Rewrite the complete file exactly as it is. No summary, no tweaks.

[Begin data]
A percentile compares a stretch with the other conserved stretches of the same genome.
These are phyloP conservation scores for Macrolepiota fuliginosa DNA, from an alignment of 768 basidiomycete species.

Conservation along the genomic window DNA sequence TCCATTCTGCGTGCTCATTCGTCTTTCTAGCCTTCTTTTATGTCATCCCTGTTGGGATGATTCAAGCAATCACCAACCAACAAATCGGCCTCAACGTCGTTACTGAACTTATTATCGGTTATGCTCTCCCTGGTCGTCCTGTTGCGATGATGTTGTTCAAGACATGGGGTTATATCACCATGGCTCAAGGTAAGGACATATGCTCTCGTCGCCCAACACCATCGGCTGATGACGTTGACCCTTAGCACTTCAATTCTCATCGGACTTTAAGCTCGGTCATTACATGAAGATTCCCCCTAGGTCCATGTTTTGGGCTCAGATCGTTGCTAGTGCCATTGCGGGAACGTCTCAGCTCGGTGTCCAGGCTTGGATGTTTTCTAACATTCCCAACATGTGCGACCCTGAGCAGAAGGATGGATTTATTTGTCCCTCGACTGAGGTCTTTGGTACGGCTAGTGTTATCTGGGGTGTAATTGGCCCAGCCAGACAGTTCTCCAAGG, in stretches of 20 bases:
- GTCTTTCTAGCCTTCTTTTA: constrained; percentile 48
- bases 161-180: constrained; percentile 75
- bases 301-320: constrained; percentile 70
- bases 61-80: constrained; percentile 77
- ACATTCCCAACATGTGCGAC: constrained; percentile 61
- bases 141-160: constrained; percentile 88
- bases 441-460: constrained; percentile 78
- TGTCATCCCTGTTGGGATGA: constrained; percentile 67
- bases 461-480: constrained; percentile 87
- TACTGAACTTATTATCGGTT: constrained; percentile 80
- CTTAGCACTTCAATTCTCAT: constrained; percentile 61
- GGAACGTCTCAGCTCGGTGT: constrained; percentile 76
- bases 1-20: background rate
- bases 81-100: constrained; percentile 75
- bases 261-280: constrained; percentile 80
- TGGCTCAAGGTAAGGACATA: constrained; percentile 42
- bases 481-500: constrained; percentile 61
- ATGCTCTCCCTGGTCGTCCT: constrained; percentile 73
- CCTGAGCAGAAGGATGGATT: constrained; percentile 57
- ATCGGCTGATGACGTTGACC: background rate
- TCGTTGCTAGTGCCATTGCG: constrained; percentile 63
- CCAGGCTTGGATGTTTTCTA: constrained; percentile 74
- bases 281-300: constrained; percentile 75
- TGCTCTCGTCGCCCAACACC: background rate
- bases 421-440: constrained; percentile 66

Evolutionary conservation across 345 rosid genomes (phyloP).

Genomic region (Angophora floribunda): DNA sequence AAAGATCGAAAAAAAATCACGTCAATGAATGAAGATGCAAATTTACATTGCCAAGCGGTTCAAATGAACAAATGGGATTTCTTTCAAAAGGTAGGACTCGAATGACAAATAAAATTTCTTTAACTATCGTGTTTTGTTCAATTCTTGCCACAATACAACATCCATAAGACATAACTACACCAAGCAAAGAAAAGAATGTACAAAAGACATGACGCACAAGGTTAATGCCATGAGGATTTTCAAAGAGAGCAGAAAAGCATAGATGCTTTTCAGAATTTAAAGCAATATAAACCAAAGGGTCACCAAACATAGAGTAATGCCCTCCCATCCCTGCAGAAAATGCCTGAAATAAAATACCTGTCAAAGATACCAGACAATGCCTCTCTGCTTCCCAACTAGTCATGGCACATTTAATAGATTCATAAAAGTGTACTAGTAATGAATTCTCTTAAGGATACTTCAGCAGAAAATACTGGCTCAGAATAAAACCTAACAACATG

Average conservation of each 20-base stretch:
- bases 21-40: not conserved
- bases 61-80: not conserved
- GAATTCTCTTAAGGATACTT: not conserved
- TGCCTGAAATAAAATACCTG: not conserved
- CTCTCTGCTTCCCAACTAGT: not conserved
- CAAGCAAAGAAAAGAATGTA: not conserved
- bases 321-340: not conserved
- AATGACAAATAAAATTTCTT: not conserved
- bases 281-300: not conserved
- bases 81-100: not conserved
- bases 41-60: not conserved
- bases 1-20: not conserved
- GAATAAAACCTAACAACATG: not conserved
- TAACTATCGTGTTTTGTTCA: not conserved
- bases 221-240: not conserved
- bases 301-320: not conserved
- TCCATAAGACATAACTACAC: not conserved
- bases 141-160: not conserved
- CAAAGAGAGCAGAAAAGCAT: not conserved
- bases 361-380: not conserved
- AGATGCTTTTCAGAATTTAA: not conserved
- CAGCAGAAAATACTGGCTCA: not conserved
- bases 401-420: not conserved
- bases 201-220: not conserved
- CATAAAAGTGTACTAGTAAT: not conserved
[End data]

A percentile compares a stretch with the other conserved stretches of the same genome.
These are phyloP conservation scores for Macrolepiota fuliginosa DNA, from an alignment of 768 basidiomycete species.

Conservation along the genomic window DNA sequence TCCATTCTGCGTGCTCATTCGTCTTTCTAGCCTTCTTTTATGTCATCCCTGTTGGGATGATTCAAGCAATCACCAACCAACAAATCGGCCTCAACGTCGTTACTGAACTTATTATCGGTTATGCTCTCCCTGGTCGTCCTGTTGCGATGATGTTGTTCAAGACATGGGGTTATATCACCATGGCTCAAGGTAAGGACATATGCTCTCGTCGCCCAACACCATCGGCTGATGACGTTGACCCTTAGCACTTCAATTCTCATCGGACTTTAAGCTCGGTCATTACATGAAGATTCCCCCTAGGTCCATGTTTTGGGCTCAGATCGTTGCTAGTGCCATTGCGGGAACGTCTCAGCTCGGTGTCCAGGCTTGGATGTTTTCTAACATTCCCAACATGTGCGACCCTGAGCAGAAGGATGGATTTATTTGTCCCTCGACTGAGGTCTTTGGTACGGCTAGTGTTATCTGGGGTGTAATTGGCCCAGCCAGACAGTTCTCCAAGG, in stretches of 20 bases:
- GTCTTTCTAGCCTTCTTTTA: constrained; percentile 48
- bases 161-180: constrained; percentile 75
- bases 301-320: constrained; percentile 70
- bases 61-80: constrained; percentile 77
- ACATTCCCAACATGTGCGAC: constrained; percentile 61
- bases 141-160: constrained; percentile 88
- bases 441-460: constrained; percentile 78
- TGTCATCCCTGTTGGGATGA: constrained; percentile 67
- bases 461-480: constrained; percentile 87
- TACTGAACTTATTATCGGTT: constrained; percentile 80
- CTTAGCACTTCAATTCTCAT: constrained; percentile 61
- GGAACGTCTCAGCTCGGTGT: constrained; percentile 76
- bases 1-20: background rate
- bases 81-100: constrained; percentile 75
- bases 261-280: constrained; percentile 80
- TGGCTCAAGGTAAGGACATA: constrained; percentile 42
- bases 481-500: constrained; percentile 61
- ATGCTCTCCCTGGTCGTCCT: constrained; percentile 73
- CCTGAGCAGAAGGATGGATT: constrained; percentile 57
- ATCGGCTGATGACGTTGACC: background rate
- TCGTTGCTAGTGCCATTGCG: constrained; percentile 63
- CCAGGCTTGGATGTTTTCTA: constrained; percentile 74
- bases 281-300: constrained; percentile 75
- TGCTCTCGTCGCCCAACACC: background rate
- bases 421-440: constrained; percentile 66

Evolutionary conservation across 345 rosid genomes (phyloP).

Genomic region (Angophora floribunda): DNA sequence AAAGATCGAAAAAAAATCACGTCAATGAATGAAGATGCAAATTTACATTGCCAAGCGGTTCAAATGAACAAATGGGATTTCTTTCAAAAGGTAGGACTCGAATGACAAATAAAATTTCTTTAACTATCGTGTTTTGTTCAATTCTTGCCACAATACAACATCCATAAGACATAACTACACCAAGCAAAGAAAAGAATGTACAAAAGACATGACGCACAAGGTTAATGCCATGAGGATTTTCAAAGAGAGCAGAAAAGCATAGATGCTTTTCAGAATTTAAAGCAATATAAACCAAAGGGTCACCAAACATAGAGTAATGCCCTCCCATCCCTGCAGAAAATGCCTGAAATAAAATACCTGTCAAAGATACCAGACAATGCCTCTCTGCTTCCCAACTAGTCATGGCACATTTAATAGATTCATAAAAGTGTACTAGTAATGAATTCTCTTAAGGATACTTCAGCAGAAAATACTGGCTCAGAATAAAACCTAACAACATG

Average conservation of each 20-base stretch:
- bases 21-40: not conserved
- bases 61-80: not conserved
- GAATTCTCTTAAGGATACTT: not conserved
- TGCCTGAAATAAAATACCTG: not conserved
- CTCTCTGCTTCCCAACTAGT: not conserved
- CAAGCAAAGAAAAGAATGTA: not conserved
- bases 321-340: not conserved
- AATGACAAATAAAATTTCTT: not conserved
- bases 281-300: not conserved
- bases 81-100: not conserved
- bases 41-60: not conserved
- bases 1-20: not conserved
- GAATAAAACCTAACAACATG: not conserved
- TAACTATCGTGTTTTGTTCA: not conserved
- bases 221-240: not conserved
- bases 301-320: not conserved
- TCCATAAGACATAACTACAC: not conserved
- bases 141-160: not conserved
- CAAAGAGAGCAGAAAAGCAT: not conserved
- bases 361-380: not conserved
- AGATGCTTTTCAGAATTTAA: not conserved
- CAGCAGAAAATACTGGCTCA: not conserved
- bases 401-420: not conserved
- bases 201-220: not conserved
- CATAAAAGTGTACTAGTAAT: not conserved